For the past thirty-two years, Stover has focused his professional work on the investigation of war crimes and human rights abuses in over a dozen countries.
Throughout the 1990s, Stover led forensic missions to Bosnia and Croatia to investigate mass graves for the International Criminal Tribunal for the former Yugoslavia. Evidence collected from these investigations contributed to the conviction of several suspects responsible for the Vukovar and Srebrenica massacres. After the 1994 Rwandan genocide, Stover conducted a survey of mass graves throughout the country for the International Criminal Tribunal for Rwanda.
Stover is a former executive director of Physicians for Human Rights (PHR) and a founding member of the International Campaign to Ban Land Mines, which received the Nobel Prize in 1997.
Stover has published the following books: The Graves: Srebrenica and Vukovar, with photographer Gilles Peress (Scalo); Witnesses from the Grave: The Stories Bones Tell, with Christopher Joyce (Little, Brown, Inc.); The Breaking of Bodies and Minds: Torture, Psychiatric Abuse, and the Health Professions, co-edited with Elena Nightingale (W.H. Freeman, Inc.); Medicine Under Siege in the former Yugoslavia 1991 -1995 (Physicians for Human Rights); Landmines: A Deadly Legacy (Physicians for Human Rights and Human Rights Watch); A Village Destroyed: May 14, 1999 -- War Crimes in Kosovo, with Fred Abrahams and Gilles Peress (University of California Press, 2002); The Witnesses: War Crimes and the Promise of Justice in The Hague (University of Pennsylvania Press); My Neighbor, My Enemy: Justice and Community in the Aftermath of Mass Atrocity (Cambridge University Press), co-edited with Harvey Weinstein; and The Guantanamo Effect: Exposing the Consequences of U.S. Detention and Interrogation Practices (University of California Press, 2009), with Laurel E. Fletcher.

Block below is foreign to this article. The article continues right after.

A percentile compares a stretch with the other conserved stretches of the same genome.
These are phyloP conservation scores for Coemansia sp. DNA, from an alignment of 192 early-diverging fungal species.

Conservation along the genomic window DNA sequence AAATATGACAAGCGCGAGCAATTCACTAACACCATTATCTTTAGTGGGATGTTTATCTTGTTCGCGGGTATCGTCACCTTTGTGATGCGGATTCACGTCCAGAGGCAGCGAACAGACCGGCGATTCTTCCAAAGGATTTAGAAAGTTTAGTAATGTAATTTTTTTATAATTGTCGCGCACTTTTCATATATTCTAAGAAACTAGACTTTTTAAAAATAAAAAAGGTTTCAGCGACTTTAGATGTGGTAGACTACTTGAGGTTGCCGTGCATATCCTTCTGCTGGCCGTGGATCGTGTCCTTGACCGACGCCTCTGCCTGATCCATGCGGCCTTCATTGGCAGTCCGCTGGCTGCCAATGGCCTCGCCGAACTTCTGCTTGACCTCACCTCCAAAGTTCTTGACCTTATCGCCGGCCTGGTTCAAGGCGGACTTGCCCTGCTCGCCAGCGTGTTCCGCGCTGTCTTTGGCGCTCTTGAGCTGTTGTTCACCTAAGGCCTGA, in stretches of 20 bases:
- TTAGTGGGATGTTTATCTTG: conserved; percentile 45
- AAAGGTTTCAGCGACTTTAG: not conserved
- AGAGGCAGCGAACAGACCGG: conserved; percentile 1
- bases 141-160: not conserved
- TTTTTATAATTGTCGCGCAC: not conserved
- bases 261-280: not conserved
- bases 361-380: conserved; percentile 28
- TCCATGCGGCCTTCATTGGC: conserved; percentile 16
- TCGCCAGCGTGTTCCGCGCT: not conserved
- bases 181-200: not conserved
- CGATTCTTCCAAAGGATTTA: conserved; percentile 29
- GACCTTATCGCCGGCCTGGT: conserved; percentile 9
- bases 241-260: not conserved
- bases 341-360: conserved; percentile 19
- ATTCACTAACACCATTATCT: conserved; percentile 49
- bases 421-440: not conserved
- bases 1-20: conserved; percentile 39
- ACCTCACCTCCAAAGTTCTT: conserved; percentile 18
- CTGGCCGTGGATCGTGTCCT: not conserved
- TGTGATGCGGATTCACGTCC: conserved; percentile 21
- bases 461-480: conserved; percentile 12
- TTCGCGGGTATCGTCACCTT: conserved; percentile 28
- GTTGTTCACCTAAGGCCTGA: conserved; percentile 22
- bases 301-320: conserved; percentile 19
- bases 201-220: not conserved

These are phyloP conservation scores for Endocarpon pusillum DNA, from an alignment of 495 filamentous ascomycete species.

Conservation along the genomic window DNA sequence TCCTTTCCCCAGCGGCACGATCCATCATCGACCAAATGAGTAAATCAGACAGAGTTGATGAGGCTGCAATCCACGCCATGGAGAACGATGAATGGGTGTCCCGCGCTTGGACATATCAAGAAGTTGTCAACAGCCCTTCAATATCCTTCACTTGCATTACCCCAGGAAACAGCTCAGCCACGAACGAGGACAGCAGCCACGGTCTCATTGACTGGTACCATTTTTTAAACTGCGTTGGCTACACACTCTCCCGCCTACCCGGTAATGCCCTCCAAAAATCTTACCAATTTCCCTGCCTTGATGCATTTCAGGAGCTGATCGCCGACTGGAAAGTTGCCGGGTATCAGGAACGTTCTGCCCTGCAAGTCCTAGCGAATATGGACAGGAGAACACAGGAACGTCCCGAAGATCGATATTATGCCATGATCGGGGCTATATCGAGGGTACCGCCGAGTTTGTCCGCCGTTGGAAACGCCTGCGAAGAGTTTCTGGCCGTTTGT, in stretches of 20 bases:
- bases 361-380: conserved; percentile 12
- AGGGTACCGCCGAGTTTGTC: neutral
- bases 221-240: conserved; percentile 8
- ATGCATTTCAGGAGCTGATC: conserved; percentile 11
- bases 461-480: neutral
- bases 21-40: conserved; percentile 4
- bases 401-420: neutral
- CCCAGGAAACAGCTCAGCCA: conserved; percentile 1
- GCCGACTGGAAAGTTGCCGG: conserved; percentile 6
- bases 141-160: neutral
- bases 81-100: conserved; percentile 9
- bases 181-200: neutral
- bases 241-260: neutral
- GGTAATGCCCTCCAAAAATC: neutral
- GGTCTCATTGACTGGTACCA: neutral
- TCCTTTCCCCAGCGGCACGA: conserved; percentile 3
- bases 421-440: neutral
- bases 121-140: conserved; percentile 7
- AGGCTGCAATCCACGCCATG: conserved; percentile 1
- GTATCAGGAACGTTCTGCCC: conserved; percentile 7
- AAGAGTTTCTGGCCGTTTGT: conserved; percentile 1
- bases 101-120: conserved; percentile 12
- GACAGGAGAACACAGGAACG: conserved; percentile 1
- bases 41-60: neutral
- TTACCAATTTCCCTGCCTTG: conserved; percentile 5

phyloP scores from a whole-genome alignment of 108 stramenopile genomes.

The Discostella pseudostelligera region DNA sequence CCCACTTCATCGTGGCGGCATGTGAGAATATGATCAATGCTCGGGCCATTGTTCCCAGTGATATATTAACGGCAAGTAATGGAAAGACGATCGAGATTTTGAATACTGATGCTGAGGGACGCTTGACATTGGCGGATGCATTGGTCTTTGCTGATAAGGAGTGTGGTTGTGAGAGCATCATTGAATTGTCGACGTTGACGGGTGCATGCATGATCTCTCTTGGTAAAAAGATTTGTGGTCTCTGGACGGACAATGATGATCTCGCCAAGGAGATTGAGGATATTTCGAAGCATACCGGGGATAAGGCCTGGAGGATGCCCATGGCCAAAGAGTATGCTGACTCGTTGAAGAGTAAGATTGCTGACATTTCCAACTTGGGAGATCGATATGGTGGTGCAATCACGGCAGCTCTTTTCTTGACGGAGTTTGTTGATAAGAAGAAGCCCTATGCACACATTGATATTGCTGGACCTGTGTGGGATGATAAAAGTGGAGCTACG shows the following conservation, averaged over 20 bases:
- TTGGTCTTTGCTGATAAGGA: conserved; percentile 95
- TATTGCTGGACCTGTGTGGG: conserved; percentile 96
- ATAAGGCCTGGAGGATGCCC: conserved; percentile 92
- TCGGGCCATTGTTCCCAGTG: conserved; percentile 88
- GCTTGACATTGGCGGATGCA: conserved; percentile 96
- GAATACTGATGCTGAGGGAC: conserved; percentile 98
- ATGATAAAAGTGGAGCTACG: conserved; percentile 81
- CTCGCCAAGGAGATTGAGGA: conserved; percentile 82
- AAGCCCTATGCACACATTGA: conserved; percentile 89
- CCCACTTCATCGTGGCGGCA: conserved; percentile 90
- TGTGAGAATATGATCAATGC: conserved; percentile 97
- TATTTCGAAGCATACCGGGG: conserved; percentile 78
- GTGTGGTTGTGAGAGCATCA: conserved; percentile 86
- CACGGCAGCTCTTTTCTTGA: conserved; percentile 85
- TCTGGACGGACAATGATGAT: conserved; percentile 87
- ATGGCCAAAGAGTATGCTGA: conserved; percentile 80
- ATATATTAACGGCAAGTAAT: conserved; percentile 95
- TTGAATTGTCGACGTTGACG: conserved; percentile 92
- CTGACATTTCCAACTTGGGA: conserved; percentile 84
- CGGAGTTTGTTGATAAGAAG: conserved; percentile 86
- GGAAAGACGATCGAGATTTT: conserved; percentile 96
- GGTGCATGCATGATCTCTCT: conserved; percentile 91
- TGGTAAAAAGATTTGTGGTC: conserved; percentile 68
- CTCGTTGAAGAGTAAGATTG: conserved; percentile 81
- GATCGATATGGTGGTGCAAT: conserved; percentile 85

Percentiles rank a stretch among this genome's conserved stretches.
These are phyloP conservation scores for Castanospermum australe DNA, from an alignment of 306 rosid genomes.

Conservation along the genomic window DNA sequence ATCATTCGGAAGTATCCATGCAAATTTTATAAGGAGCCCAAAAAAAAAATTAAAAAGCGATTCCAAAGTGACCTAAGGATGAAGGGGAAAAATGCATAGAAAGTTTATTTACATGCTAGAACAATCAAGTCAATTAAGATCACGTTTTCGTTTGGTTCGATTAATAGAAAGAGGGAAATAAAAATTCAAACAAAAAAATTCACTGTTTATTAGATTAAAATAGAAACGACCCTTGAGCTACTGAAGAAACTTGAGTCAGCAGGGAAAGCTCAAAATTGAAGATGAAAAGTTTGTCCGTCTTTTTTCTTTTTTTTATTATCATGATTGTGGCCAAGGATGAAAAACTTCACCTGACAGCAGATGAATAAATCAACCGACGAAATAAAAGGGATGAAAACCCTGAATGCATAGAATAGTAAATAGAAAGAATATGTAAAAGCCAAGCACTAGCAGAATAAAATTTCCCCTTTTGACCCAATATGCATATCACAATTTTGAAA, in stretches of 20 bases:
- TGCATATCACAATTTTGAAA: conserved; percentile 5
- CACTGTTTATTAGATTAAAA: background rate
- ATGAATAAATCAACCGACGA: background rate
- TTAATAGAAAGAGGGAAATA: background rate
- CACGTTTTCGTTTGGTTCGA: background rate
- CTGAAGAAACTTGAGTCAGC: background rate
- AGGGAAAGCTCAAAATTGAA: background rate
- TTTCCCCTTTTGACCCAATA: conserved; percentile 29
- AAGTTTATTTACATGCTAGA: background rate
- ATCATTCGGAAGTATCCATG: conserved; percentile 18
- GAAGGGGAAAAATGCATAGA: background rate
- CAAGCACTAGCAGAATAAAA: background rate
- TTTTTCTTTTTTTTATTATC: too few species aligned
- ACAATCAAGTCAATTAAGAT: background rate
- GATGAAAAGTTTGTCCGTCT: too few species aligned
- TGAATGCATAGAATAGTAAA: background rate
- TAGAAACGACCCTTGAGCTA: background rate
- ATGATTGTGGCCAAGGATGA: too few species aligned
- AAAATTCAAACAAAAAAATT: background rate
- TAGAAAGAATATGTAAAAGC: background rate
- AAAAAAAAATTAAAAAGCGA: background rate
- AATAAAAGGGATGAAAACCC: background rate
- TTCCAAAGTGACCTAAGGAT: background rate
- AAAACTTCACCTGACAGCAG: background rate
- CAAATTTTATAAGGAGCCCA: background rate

His articles and photographs have appeared in the British Medical Journal, Smithsonian, The New York Times, Science, The Washington Post, Parade Magazine, New England Journal of Medicine, Los Angeles Times, International Herald Tribune, The Journal of the American Medical Association, New Scientist, The Lancet, American Scientist, Historical Archaeology and other professional journals. In 1992, he co-produced a NOVA-WGBH documentary on the search for the graves of Butch Cassidy and the Sundance Kid in Bolivia.
During the war in Iraq (March and April 2003), Stover monitored compliance by all parties to the conflict with the 1949 Geneva Conventions on behalf of Human Rights Watch. He returned to Iraq in February 2004 to investigate a mass grave which contained the remains of women and children killed during Iraq’s Anfal Campaign against the Iraqi Kurds in the late 1980s.
Stover is currently researching and writing a book on the pursuit of war crime suspects from Nuremberg to 9/11.